The hours of darkness pass slowly and with the rising of the sun I awake and through sore red eyes peer at a world that 24 hours ago did not look like this. Once again I feed the dogs, eat cold baked beans as I am too hungry to wait for them to heat through and make coffee on the primus stove in the back room. I am as ready as I ever will be to face another day in this hell hole that used to be John Creek.
The routine begins again with the siren on the fire truck sounding as I turn into the street and the megaphone calling, then the silence as I listen for sounds of life. I work through the town again, street by street, house by house, calling, ever calling and hoping for someone to make a noise, any noise. All the sounds are from the animals crying for food and water, I know I cannot feed them all, so sadly I just keep moving and hoping as I journey through the streets of our small town.
Hour after hour I scour the streets, slowly and thoroughly, I no longer record the names of the dead, there are too many, and it hurts my soul to remember that just two days ago these were living breathing people, my friends and my life.
The radio is still static filled and no voices are heard there either, I am beginning to believe that I am the only human to have survived the devastation of the quake. As the earth shakes yet again I begin to believe that my best chance of finding survivors is to head for the nearest large town and to check on the farms along the road. This I will do tomorrow, but for today I will continue my search of the town in the hopes that one person, just one has managed to survive……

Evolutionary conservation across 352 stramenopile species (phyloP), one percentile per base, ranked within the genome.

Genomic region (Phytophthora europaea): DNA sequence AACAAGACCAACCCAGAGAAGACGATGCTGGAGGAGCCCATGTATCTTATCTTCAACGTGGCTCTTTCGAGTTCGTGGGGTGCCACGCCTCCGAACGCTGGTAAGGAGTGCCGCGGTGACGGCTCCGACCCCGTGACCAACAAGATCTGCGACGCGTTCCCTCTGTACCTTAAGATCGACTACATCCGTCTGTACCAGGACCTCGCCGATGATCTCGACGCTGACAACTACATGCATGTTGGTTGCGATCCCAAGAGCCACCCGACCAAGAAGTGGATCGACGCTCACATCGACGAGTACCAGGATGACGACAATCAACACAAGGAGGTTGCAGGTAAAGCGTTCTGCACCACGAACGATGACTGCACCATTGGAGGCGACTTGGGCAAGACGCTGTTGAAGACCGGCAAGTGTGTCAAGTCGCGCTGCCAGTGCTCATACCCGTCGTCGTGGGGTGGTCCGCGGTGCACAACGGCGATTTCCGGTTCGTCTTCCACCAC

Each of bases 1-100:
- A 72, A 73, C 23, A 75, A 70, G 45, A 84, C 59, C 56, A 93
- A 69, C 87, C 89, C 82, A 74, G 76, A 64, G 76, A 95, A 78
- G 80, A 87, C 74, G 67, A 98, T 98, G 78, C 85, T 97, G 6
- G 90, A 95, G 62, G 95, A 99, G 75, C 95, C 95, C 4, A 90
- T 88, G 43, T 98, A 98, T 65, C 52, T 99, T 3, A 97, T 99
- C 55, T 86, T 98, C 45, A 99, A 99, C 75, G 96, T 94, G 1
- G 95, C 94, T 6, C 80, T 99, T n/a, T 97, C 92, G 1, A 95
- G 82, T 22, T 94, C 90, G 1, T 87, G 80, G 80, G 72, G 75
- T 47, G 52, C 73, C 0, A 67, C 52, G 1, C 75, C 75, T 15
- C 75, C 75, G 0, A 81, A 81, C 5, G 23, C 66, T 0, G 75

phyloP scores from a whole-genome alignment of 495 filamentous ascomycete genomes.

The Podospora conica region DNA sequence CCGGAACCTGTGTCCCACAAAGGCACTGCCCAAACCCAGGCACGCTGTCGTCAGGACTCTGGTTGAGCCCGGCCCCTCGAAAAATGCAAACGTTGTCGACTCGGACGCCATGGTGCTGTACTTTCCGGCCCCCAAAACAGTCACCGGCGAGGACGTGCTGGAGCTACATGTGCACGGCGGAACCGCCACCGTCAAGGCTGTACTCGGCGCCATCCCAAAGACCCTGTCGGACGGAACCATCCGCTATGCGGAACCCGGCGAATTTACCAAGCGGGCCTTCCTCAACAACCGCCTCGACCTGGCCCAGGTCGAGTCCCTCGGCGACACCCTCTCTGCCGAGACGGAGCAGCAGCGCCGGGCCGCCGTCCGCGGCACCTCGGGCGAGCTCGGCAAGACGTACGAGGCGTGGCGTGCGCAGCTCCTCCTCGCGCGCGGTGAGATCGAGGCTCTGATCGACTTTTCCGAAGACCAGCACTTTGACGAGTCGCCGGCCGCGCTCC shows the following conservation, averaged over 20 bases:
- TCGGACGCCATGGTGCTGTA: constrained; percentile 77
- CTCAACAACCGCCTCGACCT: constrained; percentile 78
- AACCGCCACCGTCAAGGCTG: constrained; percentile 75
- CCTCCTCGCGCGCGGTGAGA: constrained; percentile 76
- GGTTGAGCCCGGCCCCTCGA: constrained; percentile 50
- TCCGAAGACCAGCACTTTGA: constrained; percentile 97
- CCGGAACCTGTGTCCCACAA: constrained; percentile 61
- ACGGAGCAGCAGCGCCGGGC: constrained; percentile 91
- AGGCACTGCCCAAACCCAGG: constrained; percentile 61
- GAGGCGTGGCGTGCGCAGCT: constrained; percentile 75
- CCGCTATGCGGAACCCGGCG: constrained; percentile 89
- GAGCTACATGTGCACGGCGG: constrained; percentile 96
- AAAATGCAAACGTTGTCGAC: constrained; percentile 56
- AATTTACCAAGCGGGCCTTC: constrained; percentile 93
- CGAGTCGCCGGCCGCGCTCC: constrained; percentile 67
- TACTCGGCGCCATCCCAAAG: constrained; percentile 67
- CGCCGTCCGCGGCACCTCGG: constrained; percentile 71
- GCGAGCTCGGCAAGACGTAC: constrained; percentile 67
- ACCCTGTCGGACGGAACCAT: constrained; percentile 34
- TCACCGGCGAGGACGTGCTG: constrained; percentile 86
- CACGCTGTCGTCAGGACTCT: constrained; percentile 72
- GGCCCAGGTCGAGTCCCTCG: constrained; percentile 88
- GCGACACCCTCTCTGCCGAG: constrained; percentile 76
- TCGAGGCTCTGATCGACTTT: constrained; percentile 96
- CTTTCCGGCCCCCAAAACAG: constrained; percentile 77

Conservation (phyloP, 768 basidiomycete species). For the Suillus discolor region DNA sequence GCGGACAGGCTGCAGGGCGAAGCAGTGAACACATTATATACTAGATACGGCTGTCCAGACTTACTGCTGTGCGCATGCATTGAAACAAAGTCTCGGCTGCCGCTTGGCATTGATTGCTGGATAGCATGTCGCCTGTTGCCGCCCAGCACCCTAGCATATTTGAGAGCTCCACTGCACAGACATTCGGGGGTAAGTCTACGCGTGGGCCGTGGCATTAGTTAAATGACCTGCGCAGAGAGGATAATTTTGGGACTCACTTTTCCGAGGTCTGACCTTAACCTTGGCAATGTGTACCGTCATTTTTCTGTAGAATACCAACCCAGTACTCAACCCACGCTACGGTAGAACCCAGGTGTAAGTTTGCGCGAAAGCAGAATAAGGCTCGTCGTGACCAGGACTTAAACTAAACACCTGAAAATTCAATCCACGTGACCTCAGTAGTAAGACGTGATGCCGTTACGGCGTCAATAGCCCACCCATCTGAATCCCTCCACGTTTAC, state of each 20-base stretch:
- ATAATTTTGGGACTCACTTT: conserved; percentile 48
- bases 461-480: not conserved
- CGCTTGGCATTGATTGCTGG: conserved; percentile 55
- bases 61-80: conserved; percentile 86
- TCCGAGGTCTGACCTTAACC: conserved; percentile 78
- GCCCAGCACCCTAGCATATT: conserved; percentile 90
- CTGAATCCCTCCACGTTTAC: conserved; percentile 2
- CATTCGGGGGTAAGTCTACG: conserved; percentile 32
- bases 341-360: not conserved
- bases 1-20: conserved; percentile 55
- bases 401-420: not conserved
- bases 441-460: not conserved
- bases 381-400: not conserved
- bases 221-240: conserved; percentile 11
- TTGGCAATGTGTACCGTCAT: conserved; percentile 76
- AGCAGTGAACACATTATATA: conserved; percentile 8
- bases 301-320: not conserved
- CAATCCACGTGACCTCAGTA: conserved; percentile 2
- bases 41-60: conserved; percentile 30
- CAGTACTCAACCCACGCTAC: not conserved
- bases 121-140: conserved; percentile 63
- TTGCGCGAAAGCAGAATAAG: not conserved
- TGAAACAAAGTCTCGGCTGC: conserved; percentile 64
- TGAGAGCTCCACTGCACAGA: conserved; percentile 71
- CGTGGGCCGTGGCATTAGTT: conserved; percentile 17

The hours tick by and slowly I cover each and every street. My eyes are sore from the tears and my voice almost gone from trying to find others who are alive. I have blisters on my feet from my boots rubbing and sore hands from moving the piles of rubble that litter the streets to get the truck through and I am exhausted both mentally and physically. I have seen death before, I am a widow and I was also a nurse years ago and death holds no mystery for me, but to see death on this scale is something that I never anticipated. The horror is just starting to reach my brain.
I reach the end of the main street and turn into Short Street and hit the siren again. Sound echo's through the stillness of the town then silence as I turn off the truck, pick up the megaphone and start to walk down this quiet leafy street. Megaphone in hand I begin to scan the broken buildings, eyes moving left and right. Searching, ever searching.
There, I see it! Amongst the rubble is movement, slow, shifting of tin and wood as something or someone pushes against it. My eyes widen as I peer towards this moving pile of debris and wonder. The movement is too large for an animal and for the first time in more than 24 hours I am hopeful that I have found someone alive.